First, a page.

It’s not clear what Michael Smith was trying to prove out in the oil fields. It was not finally about money. In fact, as a talented musician, he might have made more money entertaining oil field workers than slinging metal with them on the pads. This is the lesson of virtually every gold rush — the profit is in serving or servicing the miners, not sharing their privations. He did not take back to Brooklyn, and now Kentucky, any skills that would transfer to a less industrial career. As the title of the memoir makes clear, what he wanted most was to be accepted as a “good hand,” someone who was reliable, uncomplaining, hardworking and tough enough to take the physical and emotional abuse of the industry. “The work woke something up inside of me,” Smith writes, “something that had been dormant for some time, something simple and elemental. I liked being tired at the end of the day. I like having sore arms and sore feet. I liked getting dirty. On top of that, I loved the opportunity to do something I felt had meaning. It woke up my hands and my heart.”

He stood the test — graduated from a rookie’s green hardhat to the standard white one — and had the opportunity to spend a big chunk of his life in northwest North Dakota, but chose to retreat after 10 months, before his body broke down or his after-hours diversions had the chance to spin out of control. He is a bit vague on just what motivated him, but he locates it in proving a kind of working-class masculinity that seems not to get validated in his artistic life — now he is a writer with an agent, working on his second book! 

The Good Hand is a book of paradoxes. The East Coast liberals who are most critical of carbon are just as hopelessly addicted to all that oil brings to world civilization and the American economy as the proponents of big oil, which convicts them either of ignorance or hypocrisy. “New York benefits from the oil boom far more than Williston ever will.” The broken young men and women who seek the American Dream or some other fulfillment out on the energy frontier usually wind up even more broken when they finally limp away with chronic back problems, shattered personal relationships with the ones they left behind, and empty pockets. Most of the individuals Smith met in the Bakken were foul-mouthed, law-breaking, pass-out-drunk, racists, bigots, sexists, and angry patriots, and yet many of them were in some essential way good people and good friends, and a few of them, like Smith’s closest Bakken friend Huck, somehow beautifully innocent. “I struggled with this question,” Smith writes, “even as I enjoyed the company of unabashed bigots and learned to compartmentalize their casual, constant, continuing faucet of racism. How terrible is that? Does it make me a bad person? I don’t know. How do you love men you disagree with so violently on the ethical and moral questions that you think define you?”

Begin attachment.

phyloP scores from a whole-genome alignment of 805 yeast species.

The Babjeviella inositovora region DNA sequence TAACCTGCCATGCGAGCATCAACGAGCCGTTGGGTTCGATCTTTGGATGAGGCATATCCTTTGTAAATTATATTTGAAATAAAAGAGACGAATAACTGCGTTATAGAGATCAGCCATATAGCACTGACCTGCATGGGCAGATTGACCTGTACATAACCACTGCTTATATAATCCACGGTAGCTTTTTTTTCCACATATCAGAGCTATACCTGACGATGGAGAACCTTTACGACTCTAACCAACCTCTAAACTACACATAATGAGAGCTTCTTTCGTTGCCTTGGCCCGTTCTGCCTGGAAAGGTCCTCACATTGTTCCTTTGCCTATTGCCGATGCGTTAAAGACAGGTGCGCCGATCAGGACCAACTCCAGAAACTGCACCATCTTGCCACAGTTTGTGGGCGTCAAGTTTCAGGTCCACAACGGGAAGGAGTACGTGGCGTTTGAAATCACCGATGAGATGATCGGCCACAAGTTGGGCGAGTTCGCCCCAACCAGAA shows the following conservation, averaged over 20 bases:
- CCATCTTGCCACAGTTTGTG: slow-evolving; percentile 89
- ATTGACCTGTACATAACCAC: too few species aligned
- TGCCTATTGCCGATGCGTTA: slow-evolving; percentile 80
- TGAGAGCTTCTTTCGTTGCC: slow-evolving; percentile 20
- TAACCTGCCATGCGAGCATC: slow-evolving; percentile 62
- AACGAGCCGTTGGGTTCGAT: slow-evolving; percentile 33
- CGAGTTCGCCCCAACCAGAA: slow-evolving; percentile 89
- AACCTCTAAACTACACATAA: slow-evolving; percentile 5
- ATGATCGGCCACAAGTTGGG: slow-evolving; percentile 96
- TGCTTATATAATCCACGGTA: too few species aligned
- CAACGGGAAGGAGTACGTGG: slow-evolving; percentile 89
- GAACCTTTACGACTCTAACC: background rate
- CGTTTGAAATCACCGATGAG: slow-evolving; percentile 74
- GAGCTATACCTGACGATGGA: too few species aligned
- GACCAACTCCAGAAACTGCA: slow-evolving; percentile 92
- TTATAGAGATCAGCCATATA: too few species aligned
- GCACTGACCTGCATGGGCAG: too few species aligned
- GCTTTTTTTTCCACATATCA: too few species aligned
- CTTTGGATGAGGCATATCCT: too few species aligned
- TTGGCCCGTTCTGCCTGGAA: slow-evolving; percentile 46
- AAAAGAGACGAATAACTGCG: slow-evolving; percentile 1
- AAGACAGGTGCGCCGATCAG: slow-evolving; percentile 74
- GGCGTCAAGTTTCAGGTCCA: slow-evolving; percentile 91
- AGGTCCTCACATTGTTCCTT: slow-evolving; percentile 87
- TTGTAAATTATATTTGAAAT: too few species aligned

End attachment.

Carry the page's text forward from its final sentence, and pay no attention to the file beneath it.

One climax of the book comes when the crew travels to Glendive, Mont., to set up a new rig. In the middle of a day off of hard drinking — that’s invariably what they do on their days off — Smith reveals that he voted for Barack Obama in the 2008 and 2012 elections. If this were a film (which it deserves to be) the whole bar would instantly go silent and everyone would turn to stare at whatever man uttered so outrageous, so appalling, so heretical a sentence. The result was explosive. “We’re all here because we’re capitalists,” one of Smith’s colleagues shouts. “Obama is a socialist. He wants to give your money to crack addicts.” “’Jesus Christ,’ said Tex, ‘a real flesh-and-blood Democrat!’” And so on all day long.

Smith doesn’t spend a lot of time writing about North Dakota, but when he does, he writes about it beautifully:

“It is 20 degrees below zero, and the sun has yet to rise. My breath crystallizes in front of me. I watch the crystals all but fall to the earth as soon as they appear. I look up. The sky is racked with stars. They pulse in brilliance through an atmosphere so thin and clean that I feel like if I reached up to grab them, they would burn my hand. But they wouldn’t—they are cold and distant—so I don’t. I stuff my hands in my jacket pockets as a single big rig barrels past me. It takes all the sound with it, and the silence once it passes is full and strange. I start walking, my boots on icy gravel the only sound.”

As a writer and a deep lover of North Dakota, I can tell you: Smith nails it.

The great book on the Bakken Oil Boom is yet to be written, but that does not make The Good Hand any less interesting. Call it a portrait of an artist as an oil field grunt. It’s a portrait of working class men through the eyes of a very talented writer. 

The Good Hand: A Memoir of Work, Brotherhood, and Transformation in an American Boomtown

Michael Patrick F. Smith

Viking Press, 464 pages, Feb. 16, 2021, $29.00


You can hear more of Clay Jenkinson's views on American history and the humanities on his long-running nationally syndicated public radio program and podcast, The Thomas Jefferson Hour, and the new Governing podcast, The Future In Context.

Clay S. Jenkinson is the editor-at-large of Governing. He is a humanities scholar, historian and founder of the Theodore Roosevelt Center. He can be reached at cjenkinson@governing.com or on Twitter at @ClayJenkinson.